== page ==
Some Petitioners have gone one step further and have enumerated some differences between the grounds but stopped short of commenting on how those differences affect the relative strengths and weaknesses of the grounds. For example, in Apple Inc. v. Parthenon Unified Mem. Arch. LLC, Apple argued that the various grounds “address the [claim limitations] in different ways” and that the differences in the disclosures “affects the mapping to the claimed elements.”12 The PTAB found these reasons insufficient to avoid redundancy and noted in its decision that Apple had failed to “argue that these ‘differences’ render one set of grounds superior to the other,” and that “the mere presence of differences is not a sufficient reason to prefer one ground over another or to institute an inter partes review on multiple grounds of essentially the same scope.”13
Another strategy that has been tried is to suggest that the multiple grounds are presented in the alternative. For example, in Micron Tech. v. Innovative Mem. Sys., the Petitioner presented a second grounds as an alternative “if the Board finds that [the primary ground] does not disclose a method for compensating for floating-gate coupling during programming.”14 The PTAB, however, found (in its institution decision) that the primary reference did adequately disclose the method and therefore declined to institute on the second ground.15 Petitioners wishing to avoid redundancy findings may consider avoiding expressing the multiple grounds as merely alternatives based on the PTAB’s finding. The PTAB may not wait to make such findings until the final written decision and may instead decide to deny institution on an alternative ground as redundant in its initial determination.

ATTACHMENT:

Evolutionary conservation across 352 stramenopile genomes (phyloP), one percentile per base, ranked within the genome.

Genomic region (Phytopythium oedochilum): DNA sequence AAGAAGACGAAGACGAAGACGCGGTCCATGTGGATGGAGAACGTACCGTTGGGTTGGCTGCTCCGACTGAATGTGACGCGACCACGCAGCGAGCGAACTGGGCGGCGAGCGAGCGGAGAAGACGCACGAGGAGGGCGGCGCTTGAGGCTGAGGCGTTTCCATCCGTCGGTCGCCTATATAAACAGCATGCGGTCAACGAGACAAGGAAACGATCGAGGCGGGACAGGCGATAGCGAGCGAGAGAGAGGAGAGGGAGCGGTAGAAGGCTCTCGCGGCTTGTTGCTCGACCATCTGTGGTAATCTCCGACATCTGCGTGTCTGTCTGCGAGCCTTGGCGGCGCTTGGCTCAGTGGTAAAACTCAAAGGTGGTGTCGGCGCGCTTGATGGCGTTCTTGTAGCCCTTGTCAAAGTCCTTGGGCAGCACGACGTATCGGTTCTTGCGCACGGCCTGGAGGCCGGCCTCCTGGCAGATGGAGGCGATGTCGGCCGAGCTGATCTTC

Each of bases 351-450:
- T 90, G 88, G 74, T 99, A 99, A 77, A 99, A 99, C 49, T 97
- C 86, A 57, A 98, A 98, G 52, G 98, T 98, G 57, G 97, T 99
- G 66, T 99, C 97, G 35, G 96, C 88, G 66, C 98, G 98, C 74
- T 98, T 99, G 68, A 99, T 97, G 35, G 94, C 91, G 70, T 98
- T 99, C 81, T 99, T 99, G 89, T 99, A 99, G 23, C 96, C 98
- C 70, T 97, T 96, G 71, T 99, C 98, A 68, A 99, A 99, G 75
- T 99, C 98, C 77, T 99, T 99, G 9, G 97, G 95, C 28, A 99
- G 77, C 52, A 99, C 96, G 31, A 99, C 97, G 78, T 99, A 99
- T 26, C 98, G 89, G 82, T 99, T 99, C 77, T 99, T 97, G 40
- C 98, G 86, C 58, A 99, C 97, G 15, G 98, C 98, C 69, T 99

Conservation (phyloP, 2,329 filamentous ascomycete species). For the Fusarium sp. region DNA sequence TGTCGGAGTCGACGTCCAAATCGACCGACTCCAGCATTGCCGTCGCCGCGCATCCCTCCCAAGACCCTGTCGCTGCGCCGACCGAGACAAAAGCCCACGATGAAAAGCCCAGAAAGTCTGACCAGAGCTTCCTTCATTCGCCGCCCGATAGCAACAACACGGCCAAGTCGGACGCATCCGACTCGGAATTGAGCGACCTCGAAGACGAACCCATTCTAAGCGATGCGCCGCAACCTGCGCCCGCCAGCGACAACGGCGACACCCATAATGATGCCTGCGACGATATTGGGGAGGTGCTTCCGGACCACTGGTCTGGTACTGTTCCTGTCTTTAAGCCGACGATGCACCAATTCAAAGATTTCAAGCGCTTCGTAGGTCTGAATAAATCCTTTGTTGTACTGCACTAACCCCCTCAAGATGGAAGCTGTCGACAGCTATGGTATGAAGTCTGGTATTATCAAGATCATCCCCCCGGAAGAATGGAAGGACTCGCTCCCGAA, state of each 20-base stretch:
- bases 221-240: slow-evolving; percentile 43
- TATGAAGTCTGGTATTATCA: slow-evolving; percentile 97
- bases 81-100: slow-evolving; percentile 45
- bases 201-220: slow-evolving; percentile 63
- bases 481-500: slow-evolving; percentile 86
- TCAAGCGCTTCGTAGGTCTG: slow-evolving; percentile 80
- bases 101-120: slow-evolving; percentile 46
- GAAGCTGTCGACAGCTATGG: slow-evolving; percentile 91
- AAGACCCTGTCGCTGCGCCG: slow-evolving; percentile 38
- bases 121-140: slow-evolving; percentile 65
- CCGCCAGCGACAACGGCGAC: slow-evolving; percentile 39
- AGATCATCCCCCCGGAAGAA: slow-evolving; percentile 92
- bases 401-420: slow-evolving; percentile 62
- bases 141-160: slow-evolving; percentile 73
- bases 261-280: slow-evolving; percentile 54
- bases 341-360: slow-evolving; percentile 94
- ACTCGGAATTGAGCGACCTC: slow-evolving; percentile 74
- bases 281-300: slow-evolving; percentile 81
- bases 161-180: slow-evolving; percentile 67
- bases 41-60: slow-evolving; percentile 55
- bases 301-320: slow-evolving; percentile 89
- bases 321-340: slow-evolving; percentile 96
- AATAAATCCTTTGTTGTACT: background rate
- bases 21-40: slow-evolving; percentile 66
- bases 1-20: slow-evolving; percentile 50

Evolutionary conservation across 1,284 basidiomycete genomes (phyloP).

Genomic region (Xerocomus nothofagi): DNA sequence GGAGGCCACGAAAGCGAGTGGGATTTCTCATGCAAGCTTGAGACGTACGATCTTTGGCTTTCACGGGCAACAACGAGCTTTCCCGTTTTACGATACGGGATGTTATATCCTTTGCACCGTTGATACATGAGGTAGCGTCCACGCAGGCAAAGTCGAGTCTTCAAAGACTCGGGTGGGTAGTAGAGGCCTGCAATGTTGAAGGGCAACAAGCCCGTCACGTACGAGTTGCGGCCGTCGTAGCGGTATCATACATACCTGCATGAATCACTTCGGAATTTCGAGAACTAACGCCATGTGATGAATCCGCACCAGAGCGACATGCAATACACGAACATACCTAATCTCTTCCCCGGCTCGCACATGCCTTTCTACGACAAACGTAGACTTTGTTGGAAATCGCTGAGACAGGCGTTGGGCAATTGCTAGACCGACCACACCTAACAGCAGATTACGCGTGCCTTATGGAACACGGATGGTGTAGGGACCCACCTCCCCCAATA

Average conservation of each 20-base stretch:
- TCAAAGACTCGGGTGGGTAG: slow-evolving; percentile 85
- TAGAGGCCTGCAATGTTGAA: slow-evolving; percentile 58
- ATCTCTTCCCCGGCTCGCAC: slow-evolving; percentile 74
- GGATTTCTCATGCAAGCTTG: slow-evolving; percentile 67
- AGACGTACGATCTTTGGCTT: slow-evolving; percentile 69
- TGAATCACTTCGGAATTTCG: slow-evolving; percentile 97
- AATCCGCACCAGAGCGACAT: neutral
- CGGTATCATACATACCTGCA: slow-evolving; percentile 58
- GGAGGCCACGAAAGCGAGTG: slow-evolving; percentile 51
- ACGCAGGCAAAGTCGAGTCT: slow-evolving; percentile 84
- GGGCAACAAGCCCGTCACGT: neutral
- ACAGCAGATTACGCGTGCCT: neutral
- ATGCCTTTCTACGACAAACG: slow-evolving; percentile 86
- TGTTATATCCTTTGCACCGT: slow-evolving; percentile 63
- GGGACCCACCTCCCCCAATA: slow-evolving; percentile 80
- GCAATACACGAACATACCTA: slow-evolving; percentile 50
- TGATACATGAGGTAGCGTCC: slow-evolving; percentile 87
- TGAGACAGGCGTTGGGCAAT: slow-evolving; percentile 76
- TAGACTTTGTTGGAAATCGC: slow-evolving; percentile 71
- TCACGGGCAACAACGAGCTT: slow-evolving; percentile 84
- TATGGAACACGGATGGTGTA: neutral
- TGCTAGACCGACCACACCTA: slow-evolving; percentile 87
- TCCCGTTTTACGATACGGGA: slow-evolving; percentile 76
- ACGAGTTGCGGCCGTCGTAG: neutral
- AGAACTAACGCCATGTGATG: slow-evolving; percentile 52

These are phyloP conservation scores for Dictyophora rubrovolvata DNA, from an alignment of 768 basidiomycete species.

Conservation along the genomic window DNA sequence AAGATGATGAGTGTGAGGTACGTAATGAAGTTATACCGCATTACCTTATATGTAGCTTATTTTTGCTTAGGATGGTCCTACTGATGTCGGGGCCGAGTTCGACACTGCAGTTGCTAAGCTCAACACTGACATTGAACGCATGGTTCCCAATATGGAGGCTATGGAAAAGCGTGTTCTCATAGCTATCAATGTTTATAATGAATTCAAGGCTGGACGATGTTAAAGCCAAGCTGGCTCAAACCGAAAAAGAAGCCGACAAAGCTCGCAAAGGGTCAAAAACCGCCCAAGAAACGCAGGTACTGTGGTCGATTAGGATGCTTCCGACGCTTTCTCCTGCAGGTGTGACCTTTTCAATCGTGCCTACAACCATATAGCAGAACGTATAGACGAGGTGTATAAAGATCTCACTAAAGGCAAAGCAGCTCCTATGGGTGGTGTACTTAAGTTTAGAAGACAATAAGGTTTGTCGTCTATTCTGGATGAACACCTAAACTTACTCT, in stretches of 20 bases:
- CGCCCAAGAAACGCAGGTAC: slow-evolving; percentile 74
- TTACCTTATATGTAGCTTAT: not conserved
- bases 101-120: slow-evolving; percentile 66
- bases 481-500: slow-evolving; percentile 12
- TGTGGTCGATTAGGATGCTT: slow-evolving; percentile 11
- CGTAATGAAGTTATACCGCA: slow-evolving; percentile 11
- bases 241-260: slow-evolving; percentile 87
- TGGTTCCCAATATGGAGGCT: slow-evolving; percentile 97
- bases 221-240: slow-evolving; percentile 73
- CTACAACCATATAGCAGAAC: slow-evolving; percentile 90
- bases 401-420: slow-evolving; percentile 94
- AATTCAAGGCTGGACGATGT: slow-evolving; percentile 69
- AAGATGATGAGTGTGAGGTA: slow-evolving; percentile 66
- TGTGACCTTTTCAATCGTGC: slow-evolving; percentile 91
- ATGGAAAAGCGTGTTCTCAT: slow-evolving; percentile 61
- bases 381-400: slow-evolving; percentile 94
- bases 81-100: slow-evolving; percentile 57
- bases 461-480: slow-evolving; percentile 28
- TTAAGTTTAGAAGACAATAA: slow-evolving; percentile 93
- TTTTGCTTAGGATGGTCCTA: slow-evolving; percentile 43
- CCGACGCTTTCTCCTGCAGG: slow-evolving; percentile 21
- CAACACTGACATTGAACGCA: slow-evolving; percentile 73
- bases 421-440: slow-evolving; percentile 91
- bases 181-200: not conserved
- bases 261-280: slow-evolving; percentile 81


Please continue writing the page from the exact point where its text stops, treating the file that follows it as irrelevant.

III. Strategies that Have Led to Institution Decisions on Multiple Grounds
Petitioners have used various strategies for convincing the PTAB that there is a lack of redundancy between the proposed grounds. The most straightforward strategy is to simply present a straightforward argument explicitly setting forth the strengths and weaknesses of various limitations. For example, on the one hand, Ground 1 may be subject to attack on Element A, but Ground 2 may provide strong disclosure for Element A. On the other hand, Ground 2 may be subject to attack on Element B, but Ground 1 may be strong on Element B. Petitioners, however, may have strategic reasons for not wishing to provide a roadmap of the weaknesses in its proposed grounds to the PTAB and the Patent Owner.
Petitioners are therefore finding other creative ways to present persuasive reasons why the multiple grounds are not redundant. For example, in the scenario above, one way to frame the issues in a way that is not critical to the Petitioner’s own proposed grounds would be to suggest that the grounds are not redundant at least because the Petitioner expects the Patent Owner to make different validity arguments for each ground. The downside to this approach is that it may nevertheless give the Patent Owner somewhat of a roadmap of arguments to make (or arguments to avoid) and may further incentivize the Patent Owner to find a single common reason for denying institution of both grounds.
Another strategy that has been used with success is to argue that multiple grounds are presented because the Patent Owner has made or may take divergent and/or unpredictable claim construction positions and that multiple grounds are necessary to cover those possibilities. For example, in Shenzhen Liown Elecs. Co., Ltd. v. Disney Enterprises, Inc., the Petitioner argued that “[i]t is difficult to predict what [claim construction] positions [Patent Owner] will take here” and that multiple grounds were set forth “[t]o guard against [Patent Owner’s] ever-shifting claim interpretations.”16 The Petitioner then went on to show how each ground related to potential positions the Patent Owner might take.17 In its institution decision, the PTAB found that Petitioner “explains sufficiently why it included grounds based on these additional references.”18 One potential response from Patent Owners to this type of argument, however, might be to argue for a particular claim construction and that the grounds based on different claim constructions should be rejected as redundant.